Orchestration is a comprehensive guide to the art of writing for orchestra by Paul Mathews, a prominent composer and educator. The book is designed for students and professionals who are looking to improve their understanding of orchestration techniques and the principles that govern orchestral writing.
Structure and Content
The book is divide into 22 chapters, each covering a different aspect of orchestration. The first few chapters provide an overview of the different sections of the orchestra, their characteristics, and the techniques used to write for them. Subsequent chapters delve deeper into specific topics, such as melody, harmony, counterpoint, and texture, with numerous examples from the works of great composers, including Beethoven, Brahms, and Stravinsky.
Mathews takes a highly practical approach to teaching orchestration, providing clear and concise explanations of complex concepts and offering numerous exercises and assignments that allow the reader to put these concepts into practice. He also includes a wealth of musical examples, both in the form of score excerpts and audio examples, that help illustrate the principles he is discussing.
In addition to its focus on the practical aspects of orchestration, the book also provides a valuable historical perspective on the development of orchestration techniques over time. Mathews traces the evolution of orchestral writing from the Baroque period to the present day, highlighting the innovations and techniques developed by key composers in each era.
Strengths One of the strengths of Orchestration is Mathews’ ability to explain complex concepts in a clear and accessible manner. He uses simple language and avoids jargon, making the book accessible to readers with varying levels of musical knowledge. At the same time, he does not shy away from tackling difficult topics, such as orchestration for specific instruments or complex harmonies, providing numerous examples and exercises to help the reader master these techniques.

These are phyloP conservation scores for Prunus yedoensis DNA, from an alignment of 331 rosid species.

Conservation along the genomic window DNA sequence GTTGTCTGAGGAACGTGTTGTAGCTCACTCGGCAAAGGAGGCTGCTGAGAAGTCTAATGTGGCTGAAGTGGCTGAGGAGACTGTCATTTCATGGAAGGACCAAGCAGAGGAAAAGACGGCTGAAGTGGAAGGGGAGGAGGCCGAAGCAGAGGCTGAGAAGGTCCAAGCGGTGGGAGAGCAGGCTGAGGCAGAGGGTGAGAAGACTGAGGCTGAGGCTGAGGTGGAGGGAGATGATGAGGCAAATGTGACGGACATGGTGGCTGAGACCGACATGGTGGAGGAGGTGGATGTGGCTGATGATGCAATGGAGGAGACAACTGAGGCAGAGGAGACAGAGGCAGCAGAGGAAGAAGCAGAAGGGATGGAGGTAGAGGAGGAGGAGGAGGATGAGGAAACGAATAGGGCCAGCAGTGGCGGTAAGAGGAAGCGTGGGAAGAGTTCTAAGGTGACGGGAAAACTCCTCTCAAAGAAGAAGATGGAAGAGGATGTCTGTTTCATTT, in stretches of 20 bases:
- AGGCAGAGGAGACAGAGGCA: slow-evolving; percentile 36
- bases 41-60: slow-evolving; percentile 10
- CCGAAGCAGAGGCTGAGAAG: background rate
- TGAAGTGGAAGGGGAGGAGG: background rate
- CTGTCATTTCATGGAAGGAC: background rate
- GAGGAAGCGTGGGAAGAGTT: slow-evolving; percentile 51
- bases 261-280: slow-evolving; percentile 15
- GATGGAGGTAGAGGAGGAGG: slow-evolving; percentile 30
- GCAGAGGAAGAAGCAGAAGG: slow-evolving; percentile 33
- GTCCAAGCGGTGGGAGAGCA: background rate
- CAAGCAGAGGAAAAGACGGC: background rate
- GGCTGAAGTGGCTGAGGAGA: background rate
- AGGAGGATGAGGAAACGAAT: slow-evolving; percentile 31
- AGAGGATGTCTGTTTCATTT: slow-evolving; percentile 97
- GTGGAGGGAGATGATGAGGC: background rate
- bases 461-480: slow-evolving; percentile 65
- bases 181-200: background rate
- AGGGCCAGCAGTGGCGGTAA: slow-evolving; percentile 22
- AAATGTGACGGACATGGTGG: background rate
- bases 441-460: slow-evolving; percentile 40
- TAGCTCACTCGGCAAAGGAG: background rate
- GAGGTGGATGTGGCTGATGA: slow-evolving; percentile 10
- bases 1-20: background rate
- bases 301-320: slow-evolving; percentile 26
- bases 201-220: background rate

Another strength of the book is its focus on practical application. Mathews provides numerous exercises and assignments throughout the book, giving readers the opportunity to apply the concepts they have learned and to develop their orchestration skills in a hands-on way. This practical focus makes the book an invaluable resource for students and professionals alike.
Finally, the book’s historical perspective is a valuable addition, providing readers with a deeper understanding of the evolution of orchestration techniques over time. Mathews’ discussion of the work of key composers in each era provides a fascinating glimpse into the development of orchestral writing, and highlights the ongoing relevance of these techniques in contemporary music.
One potential weakness of the book is its focus on Western classical music. While Mathews does touch on some non-Western orchestration techniques, the book is primarily focus on the orchestration techniques use in the Western classical tradition. This may limit the book’s appeal to readers who are interest in other genres of music.
Another potential weakness is the lack of emphasis on contemporary orchestration techniques. While Mathews does touch on some contemporary techniques, such as the use of electronics in orchestration, the book is primarily focus on the techniques use in the classical tradition. This may limit the book’s relevance to readers who are interest in contemporary orchestral writing.
Overall, Orchestration is an excellent resource for anyone looking to improve their understanding of orchestration techniques and principles. Mathews’ clear and accessible writing style, combined with his practical focus and historical perspective, make the book a valuable addition to any musician’s library. While it may not be ideal for readers interest in non-Western or contemporary orchestration techniques, it remains an essential resource for anyone looking to master the art of writing for orchestra.